Forensics C

LostInTheSauce
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Re: Forensics C

Postby LostInTheSauce » February 3rd, 2019, 3:15 pm

Does anyone have some advice on how to identify a given plastic sample?

(no burn tests permitted, no solutions of different densities or indices provided)
Guessing you went to the Solon Invitational?

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jimmy-bond
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Re: Forensics C

Postby jimmy-bond » February 3rd, 2019, 3:43 pm

Does anyone have some advice on how to identify a given plastic sample?

(no burn tests permitted, no solutions of different densities or indices provided)
I have notes on how transparent the plastics are but that's about it. It's hard to differentiate between the opaque plastics because they all look the same, so I have no clue how the testmakers intended for it to be done.
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Re: Forensics C

Postby c21k » February 3rd, 2019, 7:30 pm

Does anyone have some advice on how to identify a given plastic sample?

(no burn tests permitted, no solutions of different densities or indices provided)
Guessing you went to the Solon Invitational?
Haha, yep! I was so lost on the plastics... :cry:
I have notes on how transparent the plastics are but that's about it. It's hard to differentiate between the opaque plastics because they all look the same, so I have no clue how the testmakers intended for it to be done.
hmmm yeah, that's what I'm trying to figure out right now
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Re: Forensics C

Postby olhs4n6 » February 3rd, 2019, 7:53 pm

Does anyone have some advice on how to identify a given plastic sample?

(no burn tests permitted, no solutions of different densities or indices provided)
Guessing you went to the Solon Invitational?

The Solon Invitational forensics was absolutely insane. My partner's first time doing it, so I had her literally just read and make lists of the suspects/what would implicate them. That alone took her 10 minutes (but she did find a bonus at the end of the instructions). We were lost at what to do with the plastics so I just put them in water and guessed from there... yikes... At least we got the person right. Any tips for how to divide/conquer better at regionals?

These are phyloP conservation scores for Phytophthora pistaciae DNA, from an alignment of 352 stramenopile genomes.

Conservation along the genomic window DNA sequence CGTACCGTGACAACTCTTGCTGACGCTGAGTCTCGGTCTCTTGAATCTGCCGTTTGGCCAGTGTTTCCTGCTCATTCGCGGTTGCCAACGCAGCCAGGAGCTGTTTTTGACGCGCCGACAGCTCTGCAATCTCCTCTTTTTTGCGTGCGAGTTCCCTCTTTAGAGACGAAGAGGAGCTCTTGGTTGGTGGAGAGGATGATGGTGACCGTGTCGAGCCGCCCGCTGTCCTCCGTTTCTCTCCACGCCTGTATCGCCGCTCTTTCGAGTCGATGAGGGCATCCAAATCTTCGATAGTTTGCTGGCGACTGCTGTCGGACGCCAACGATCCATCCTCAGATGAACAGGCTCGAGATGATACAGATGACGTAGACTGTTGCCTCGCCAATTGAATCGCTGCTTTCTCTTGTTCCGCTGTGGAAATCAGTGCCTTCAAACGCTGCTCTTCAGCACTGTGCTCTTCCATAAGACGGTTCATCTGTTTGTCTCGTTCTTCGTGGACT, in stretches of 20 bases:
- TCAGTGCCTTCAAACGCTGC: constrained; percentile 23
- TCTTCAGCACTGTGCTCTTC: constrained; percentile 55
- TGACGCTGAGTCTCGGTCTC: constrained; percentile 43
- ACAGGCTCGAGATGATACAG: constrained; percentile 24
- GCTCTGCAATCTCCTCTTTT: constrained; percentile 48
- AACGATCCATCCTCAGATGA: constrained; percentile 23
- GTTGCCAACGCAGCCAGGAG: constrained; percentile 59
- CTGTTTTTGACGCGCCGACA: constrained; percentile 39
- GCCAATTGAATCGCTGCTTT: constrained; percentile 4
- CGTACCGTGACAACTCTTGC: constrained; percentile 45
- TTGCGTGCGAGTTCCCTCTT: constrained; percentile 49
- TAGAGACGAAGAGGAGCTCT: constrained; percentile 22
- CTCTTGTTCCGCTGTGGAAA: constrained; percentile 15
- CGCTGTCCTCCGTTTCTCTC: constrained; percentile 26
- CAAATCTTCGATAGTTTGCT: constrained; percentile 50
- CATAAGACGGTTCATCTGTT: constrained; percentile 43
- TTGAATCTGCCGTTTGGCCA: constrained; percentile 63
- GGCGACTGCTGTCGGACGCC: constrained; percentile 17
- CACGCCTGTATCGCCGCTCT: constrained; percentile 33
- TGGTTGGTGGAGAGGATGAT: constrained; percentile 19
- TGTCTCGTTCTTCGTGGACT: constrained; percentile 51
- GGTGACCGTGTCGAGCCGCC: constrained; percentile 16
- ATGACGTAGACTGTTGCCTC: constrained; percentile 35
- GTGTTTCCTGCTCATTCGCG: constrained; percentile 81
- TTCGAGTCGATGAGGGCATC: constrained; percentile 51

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Re: Forensics C

Postby c21k » February 3rd, 2019, 8:05 pm

Does anyone have some advice on how to identify a given plastic sample?

(no burn tests permitted, no solutions of different densities or indices provided)
Guessing you went to the Solon Invitational?

The Solon Invitational forensics was absolutely insane. My partner's first time doing it, so I had her literally just read and make lists of the suspects/what would implicate them. That alone took her 10 minutes (but she did find a bonus at the end of the instructions). We were lost at what to do with the plastics so I just put them in water and guessed from there... yikes... At least we got the person right. Any tips for how to divide/conquer better at regionals?
Wow, what a way to start! Props to your partner for surviving it and living to tell the tale ;) For the division of material, my partner and I split the qualitative analysis. Then we assign other material based on our strengths. The leftovers we both study so that whoever finishes their section of the test can just do those parts. I also find that allotting time for specific areas of the test can be helpful for pacing purposes.
Forensics 3/4, Sounds 1/2, Fossils 2/8, MP 2/6, Mouse 1/7